I should also interpose here to say that during the hearing I expressed concern that these allegations were being ventilated in open court in circumstances where Mr. Agar had no formal opportunity to respond or to have his interests formally represented Indeed, I took care to ensure that Mr. Agar's name was not directly mentioned in the written judgment which I delivered.

6

At all events, Mr. Tracey's legal representatives indicated that their client would not consent to the release of these affidavits to Mr. Agar. AIB indicated that, for its part, tit would take a neutral position and would abide by the order of the court. I accordingly directed that if Mr. Agar wished to seek access to these affidavits, he must apply by motion on notice to Mr. Tracey. This was duly done and the motion heard in the aftermath of the main judgment granting summary judgment to AIB. This is now my judgment on this question.

7

It is important to note at the outset that the affidavits in question were in effect fully opened to the Court. While the former practice whereby counsel formally read out all the affidavits which had been filed in the proceedings into the record from beginning to end has largely ceased, nevertheless frequent reference was made in open court to the relevant passages from Mr. Tracey's affidavits which sought to implicate Mr. Agar and some, at least, of the relevant passages were opened either in full or in part. The present case is accordingly one where the relevant documents at issue have been fully opened in open court. As we shall shortly see, this is a very important detail, because different consideration might well obtain, for example, in the case of a document which lay hidden in the discovery documents and to which no reference – or, at least, no reference of any substance – was made.

Access to documents generated for the purposes of litigation
8

It seems admittedly curious that there is no recorded instance of where a non-party has sought access to court documents for this purpose. Counsel for Mr. Tracey, Mr. Marray, emphasised the fact that there was no such direct authority on point as strongly indicating that there was, in fact, no such jurisdiction to permit access to documents for this collateral purpose. This was underscored, Mr. Marray submitted, by the fact that absolute privilege attached to the documents themselves and to their opening in open court, so that, for example, Mr. Tracey could not be sued for defamation. Absent a...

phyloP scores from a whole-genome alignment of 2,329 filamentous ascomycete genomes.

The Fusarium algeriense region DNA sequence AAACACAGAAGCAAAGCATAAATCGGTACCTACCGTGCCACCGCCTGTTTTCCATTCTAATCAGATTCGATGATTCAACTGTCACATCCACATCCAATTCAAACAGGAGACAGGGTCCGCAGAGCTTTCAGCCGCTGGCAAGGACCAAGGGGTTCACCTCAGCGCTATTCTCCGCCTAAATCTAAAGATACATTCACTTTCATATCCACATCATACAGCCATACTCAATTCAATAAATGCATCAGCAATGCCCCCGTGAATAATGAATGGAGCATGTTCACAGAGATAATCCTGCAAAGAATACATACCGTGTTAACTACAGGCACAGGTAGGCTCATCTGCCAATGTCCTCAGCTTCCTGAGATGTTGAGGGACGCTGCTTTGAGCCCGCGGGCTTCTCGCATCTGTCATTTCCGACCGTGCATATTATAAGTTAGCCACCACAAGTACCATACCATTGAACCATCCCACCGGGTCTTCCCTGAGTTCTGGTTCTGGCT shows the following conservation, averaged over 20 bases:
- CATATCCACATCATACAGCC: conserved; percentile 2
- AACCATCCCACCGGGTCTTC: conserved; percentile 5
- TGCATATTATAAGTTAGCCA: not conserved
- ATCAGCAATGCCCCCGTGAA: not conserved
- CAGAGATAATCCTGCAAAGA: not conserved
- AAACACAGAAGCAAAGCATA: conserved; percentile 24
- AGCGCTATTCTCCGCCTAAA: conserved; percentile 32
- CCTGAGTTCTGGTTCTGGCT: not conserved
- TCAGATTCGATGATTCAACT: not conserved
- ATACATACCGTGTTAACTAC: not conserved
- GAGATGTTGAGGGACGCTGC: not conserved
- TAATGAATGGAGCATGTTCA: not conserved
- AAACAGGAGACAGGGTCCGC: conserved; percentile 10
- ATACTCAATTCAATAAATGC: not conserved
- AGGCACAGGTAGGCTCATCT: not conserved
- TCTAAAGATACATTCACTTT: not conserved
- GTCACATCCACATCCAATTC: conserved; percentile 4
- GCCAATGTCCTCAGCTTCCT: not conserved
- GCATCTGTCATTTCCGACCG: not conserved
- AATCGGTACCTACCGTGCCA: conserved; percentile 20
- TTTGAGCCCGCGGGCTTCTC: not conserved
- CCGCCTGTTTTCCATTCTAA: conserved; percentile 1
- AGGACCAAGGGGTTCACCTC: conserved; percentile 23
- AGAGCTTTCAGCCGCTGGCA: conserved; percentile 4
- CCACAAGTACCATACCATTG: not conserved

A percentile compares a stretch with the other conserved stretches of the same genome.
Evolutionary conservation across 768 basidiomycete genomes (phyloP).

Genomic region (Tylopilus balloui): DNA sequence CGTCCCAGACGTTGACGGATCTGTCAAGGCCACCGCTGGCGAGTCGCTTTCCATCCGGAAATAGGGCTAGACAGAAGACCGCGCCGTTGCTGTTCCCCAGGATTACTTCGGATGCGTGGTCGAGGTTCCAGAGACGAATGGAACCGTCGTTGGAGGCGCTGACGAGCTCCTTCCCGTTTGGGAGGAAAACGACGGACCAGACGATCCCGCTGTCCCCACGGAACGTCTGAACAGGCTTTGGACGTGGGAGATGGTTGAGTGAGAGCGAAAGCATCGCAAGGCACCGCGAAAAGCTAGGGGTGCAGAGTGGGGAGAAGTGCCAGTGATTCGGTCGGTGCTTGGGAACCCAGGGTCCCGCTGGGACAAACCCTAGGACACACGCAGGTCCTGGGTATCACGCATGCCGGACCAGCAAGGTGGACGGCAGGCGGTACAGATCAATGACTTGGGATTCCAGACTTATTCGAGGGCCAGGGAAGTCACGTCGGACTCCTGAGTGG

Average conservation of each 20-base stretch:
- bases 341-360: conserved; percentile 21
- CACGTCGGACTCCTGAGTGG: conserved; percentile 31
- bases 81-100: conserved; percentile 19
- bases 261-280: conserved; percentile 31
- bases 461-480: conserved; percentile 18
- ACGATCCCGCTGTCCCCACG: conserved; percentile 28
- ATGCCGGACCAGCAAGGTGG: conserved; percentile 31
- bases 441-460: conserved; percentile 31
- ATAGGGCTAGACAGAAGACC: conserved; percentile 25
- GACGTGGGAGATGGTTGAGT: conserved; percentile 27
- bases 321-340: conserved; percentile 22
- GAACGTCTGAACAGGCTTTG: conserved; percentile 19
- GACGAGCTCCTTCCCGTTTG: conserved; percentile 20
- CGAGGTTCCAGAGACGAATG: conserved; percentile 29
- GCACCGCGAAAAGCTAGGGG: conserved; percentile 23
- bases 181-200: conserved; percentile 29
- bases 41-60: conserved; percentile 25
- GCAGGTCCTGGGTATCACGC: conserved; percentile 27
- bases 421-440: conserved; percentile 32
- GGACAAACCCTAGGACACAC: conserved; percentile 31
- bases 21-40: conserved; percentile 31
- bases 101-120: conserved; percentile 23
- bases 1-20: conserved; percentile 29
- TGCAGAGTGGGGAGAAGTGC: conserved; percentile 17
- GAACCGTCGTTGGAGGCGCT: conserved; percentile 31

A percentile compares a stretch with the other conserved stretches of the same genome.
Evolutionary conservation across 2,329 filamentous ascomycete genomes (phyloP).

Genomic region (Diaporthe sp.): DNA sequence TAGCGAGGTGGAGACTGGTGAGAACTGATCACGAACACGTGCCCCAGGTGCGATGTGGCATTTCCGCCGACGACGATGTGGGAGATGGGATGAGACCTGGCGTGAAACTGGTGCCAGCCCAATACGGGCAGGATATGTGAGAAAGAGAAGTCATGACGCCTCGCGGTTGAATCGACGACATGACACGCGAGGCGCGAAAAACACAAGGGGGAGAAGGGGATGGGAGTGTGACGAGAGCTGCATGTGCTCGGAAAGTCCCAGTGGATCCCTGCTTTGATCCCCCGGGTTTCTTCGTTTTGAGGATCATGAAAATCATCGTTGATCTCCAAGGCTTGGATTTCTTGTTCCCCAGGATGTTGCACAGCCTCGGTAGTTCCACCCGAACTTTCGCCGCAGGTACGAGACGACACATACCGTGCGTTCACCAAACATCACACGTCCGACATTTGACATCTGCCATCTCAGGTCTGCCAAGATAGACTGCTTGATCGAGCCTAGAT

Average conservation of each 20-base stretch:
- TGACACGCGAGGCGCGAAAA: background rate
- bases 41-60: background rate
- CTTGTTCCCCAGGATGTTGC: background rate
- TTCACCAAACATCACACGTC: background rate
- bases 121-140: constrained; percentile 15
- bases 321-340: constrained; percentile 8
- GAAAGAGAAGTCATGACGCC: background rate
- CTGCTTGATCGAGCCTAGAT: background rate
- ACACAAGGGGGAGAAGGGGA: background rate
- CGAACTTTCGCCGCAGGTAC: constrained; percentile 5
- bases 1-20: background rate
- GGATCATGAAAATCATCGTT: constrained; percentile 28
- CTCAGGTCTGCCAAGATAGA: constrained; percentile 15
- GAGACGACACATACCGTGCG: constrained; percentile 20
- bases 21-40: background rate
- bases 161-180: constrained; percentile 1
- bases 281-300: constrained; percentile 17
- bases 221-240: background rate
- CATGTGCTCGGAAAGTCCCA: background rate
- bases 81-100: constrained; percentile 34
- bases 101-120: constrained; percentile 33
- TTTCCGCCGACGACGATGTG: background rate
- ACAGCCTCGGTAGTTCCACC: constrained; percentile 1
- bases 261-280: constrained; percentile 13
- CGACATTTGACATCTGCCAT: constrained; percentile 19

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6 cases
  • BPSG Ltd v The Courts Service
    • Ireland
    • High Court
    • 28 Marzo 2017
    ...in the cause books is a document which is part of the public administration of justice. The judgment of Hogan J. in Allied Irish Bank Plc. v. Tracey (No. 2) is not authority for the broad proposition for which the applicant contends, namely that all documents, not merely those referred to, ......
  • Defender Ltd v HSBC Institutional Trust Services (Ireland) Ltd
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    • 15 Octubre 2018
    ...had been referred to during a court hearing. In reaching his decision, Hogan J refers to his previous judgment in AIB v Tracey (No. 2) [2013] IEHC 242. In AIB v Tracey, Hogan J permitted access of an applicant (Mr. Agar, who was a non-party) to an affidavit which was opened in court. It wa......
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    • 17 Diciembre 2014
    ...v LOWRY UNREP MASTER OF THE HIGH COURT 8.11.2013 [TRANSCRIPT NOT AVAILABLE] ALLIED IRISH BANK v TRACEY (NO 2) UNREP HOGAN 21.3.2013 2013 IEHC 242 KELLY v BYRNE UNREP HOGAN 7.10.2013 2013/28/8257 2013 IEHC 450 CONSTITUTION ART 40.3.2 Civil Practice and Procedure – Notice to Produce – O. 31, ......
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    ...custody or power of the registrars of those courts, subject to the direction of the judges. 21 In Allied Irish Bank Plc v Tracey (No 2) [2013] 3 IR 398, the High Court held (at paragraph 23) that there was a constitutionally recognized principle of open access to ‘documents which have alrea......